Boating Safety


 

 Personal Flotation Device (PFD) or Life JacketThe sun, water and wind can make for a great day to go cruising along a river, lake, or majestic bay in a boat. For many individuals and families this is a favorite summer pastime. It can be safe, as well as fun, if the fundamental rules of boating are understood and observed.

The National Safety Council recommends the following tips for recreational boaters:

  • Don't drink and boat. Boating while intoxicated is just as dangerous as drinking and driving. The "designated driver" system doesn't work in boating. Everyone is at risk because the boat's motion, coupled with alcohol, increases the chances of losing balance and falling overboard.
  • Everyone on the boat should wear a Coast Guard approved personal flotation device (PFD) or life jacket. A PFD is the best protection against drowning
  • Check the weather and water conditions before leaving the shore. If it looks like storms are brewing or the water is very choppy, wait for another day to go boating.
  • Limit the number of passengers in a small boat. Don't exceed the limit allowed by the boat's capacity plate. Keep in mind the size and weight of each person--equal distribution of weight will limit the possibility of capsizing.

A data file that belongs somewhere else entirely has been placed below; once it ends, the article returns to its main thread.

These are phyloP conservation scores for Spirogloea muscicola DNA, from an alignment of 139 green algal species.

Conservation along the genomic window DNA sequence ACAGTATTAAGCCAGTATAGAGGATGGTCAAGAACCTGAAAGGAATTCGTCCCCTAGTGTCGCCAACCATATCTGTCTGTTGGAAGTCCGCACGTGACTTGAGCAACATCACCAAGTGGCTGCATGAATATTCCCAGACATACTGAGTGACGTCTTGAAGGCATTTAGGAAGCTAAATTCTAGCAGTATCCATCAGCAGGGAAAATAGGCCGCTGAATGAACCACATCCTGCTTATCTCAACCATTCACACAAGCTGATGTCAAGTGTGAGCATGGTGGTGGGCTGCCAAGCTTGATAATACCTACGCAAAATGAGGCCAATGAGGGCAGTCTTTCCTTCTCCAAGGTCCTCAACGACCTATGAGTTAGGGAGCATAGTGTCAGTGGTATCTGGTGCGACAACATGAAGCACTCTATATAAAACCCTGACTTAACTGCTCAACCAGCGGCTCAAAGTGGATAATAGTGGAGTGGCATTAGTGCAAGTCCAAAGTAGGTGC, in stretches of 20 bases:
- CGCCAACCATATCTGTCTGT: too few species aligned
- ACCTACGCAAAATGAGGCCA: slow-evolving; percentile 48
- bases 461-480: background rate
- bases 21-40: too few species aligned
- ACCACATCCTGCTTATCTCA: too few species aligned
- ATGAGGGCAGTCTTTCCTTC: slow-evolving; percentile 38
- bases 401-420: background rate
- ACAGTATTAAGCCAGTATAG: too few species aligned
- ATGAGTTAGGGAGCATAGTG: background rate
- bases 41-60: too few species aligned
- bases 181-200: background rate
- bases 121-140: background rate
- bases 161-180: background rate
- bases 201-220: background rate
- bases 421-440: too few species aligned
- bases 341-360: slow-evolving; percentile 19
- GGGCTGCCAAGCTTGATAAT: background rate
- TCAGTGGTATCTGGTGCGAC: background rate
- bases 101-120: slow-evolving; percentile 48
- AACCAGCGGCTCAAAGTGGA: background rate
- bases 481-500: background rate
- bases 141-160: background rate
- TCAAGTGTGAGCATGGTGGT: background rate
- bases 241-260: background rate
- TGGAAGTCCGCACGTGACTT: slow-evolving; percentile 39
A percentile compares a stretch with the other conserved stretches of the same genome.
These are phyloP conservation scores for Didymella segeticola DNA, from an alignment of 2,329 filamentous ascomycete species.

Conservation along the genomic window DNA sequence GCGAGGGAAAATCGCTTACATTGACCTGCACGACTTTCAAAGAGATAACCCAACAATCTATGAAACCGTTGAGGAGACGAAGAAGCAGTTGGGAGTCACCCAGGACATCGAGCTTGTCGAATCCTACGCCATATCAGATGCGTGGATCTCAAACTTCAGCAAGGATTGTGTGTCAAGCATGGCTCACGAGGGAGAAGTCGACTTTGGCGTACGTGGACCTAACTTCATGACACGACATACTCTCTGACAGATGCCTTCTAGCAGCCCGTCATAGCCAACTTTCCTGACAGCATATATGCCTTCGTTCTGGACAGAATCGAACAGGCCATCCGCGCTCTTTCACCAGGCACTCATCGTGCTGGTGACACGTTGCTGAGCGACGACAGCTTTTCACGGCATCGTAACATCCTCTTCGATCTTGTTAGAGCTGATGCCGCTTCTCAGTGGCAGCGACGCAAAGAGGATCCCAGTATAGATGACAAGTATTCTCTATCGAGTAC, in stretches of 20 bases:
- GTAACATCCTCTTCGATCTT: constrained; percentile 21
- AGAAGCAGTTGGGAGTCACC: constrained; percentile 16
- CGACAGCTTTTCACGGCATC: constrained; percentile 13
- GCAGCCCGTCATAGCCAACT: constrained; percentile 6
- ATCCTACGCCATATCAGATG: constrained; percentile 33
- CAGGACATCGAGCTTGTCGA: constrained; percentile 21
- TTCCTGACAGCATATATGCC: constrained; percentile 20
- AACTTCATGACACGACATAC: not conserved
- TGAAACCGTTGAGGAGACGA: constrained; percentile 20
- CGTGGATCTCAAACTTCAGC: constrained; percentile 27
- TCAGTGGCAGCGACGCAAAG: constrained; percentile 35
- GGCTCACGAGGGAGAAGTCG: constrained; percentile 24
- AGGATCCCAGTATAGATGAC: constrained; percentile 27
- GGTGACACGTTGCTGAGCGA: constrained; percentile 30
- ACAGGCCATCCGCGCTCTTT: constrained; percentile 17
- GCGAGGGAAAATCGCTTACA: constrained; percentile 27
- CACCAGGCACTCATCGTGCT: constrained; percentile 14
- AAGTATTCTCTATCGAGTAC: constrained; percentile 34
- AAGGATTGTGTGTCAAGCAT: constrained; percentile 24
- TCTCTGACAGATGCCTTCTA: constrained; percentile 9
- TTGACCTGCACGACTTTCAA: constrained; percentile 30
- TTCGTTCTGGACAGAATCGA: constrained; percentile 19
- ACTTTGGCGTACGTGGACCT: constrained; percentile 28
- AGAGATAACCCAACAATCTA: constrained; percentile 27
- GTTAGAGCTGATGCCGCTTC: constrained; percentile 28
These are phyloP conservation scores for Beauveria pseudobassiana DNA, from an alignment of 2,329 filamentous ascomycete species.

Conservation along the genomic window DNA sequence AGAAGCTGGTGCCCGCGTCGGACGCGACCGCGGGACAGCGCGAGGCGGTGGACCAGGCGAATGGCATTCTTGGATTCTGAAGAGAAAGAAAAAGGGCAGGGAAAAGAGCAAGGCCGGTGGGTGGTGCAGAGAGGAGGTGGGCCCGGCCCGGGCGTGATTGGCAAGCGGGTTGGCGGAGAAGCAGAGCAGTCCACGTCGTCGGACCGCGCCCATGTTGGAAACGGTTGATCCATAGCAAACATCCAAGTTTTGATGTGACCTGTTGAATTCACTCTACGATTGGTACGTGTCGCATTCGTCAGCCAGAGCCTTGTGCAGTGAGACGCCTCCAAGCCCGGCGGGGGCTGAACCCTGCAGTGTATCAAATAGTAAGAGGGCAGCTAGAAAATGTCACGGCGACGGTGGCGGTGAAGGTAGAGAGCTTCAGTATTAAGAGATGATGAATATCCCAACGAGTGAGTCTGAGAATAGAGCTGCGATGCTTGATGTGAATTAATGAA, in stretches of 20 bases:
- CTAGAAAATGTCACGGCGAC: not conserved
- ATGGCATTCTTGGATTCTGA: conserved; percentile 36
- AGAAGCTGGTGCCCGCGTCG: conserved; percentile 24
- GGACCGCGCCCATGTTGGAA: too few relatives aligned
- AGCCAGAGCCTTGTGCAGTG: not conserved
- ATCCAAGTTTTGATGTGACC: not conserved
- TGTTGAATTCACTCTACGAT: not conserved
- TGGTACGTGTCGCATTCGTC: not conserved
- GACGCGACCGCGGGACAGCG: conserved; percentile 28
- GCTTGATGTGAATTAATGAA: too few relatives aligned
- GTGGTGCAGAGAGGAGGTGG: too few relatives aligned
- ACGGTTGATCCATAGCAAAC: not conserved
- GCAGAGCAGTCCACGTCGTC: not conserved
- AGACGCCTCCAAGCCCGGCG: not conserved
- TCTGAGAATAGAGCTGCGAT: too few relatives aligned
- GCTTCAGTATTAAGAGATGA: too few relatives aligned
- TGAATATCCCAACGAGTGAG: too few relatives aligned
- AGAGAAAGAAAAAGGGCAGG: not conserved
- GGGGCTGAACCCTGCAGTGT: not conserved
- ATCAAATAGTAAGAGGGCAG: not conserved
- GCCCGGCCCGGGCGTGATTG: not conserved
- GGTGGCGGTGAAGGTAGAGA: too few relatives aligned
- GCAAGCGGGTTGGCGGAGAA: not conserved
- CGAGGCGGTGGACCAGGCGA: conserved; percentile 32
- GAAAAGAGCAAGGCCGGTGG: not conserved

• Have visual distress devices approved by the Coast Guard on board. Pyrotechnic red flares, orange smoke, orange distress flags, and electric distress lights must be in good working order and easily accessible.
  • Use the "one-third rule" in fuel management. Use one-third of the fuel to go, one-third to get back, and keep one-third in reserve.
  • Always tell someone where you will be boating, when you will be back, what your boat looks like, and other identifying information.

Recreational boating is second only to highway transportation in the number of fatalities that occur each year. Alcohol is involved in most of these accidents.

To ensure that you are following safe boating procedures, sign-up for a boating safety course near your home.

For more information on this or other safety issues, please contact the Public Affairs and Life Safety Education Section at 703-246-3801 or TTY 711.

Always remember: Boating and booze don't mix!

 


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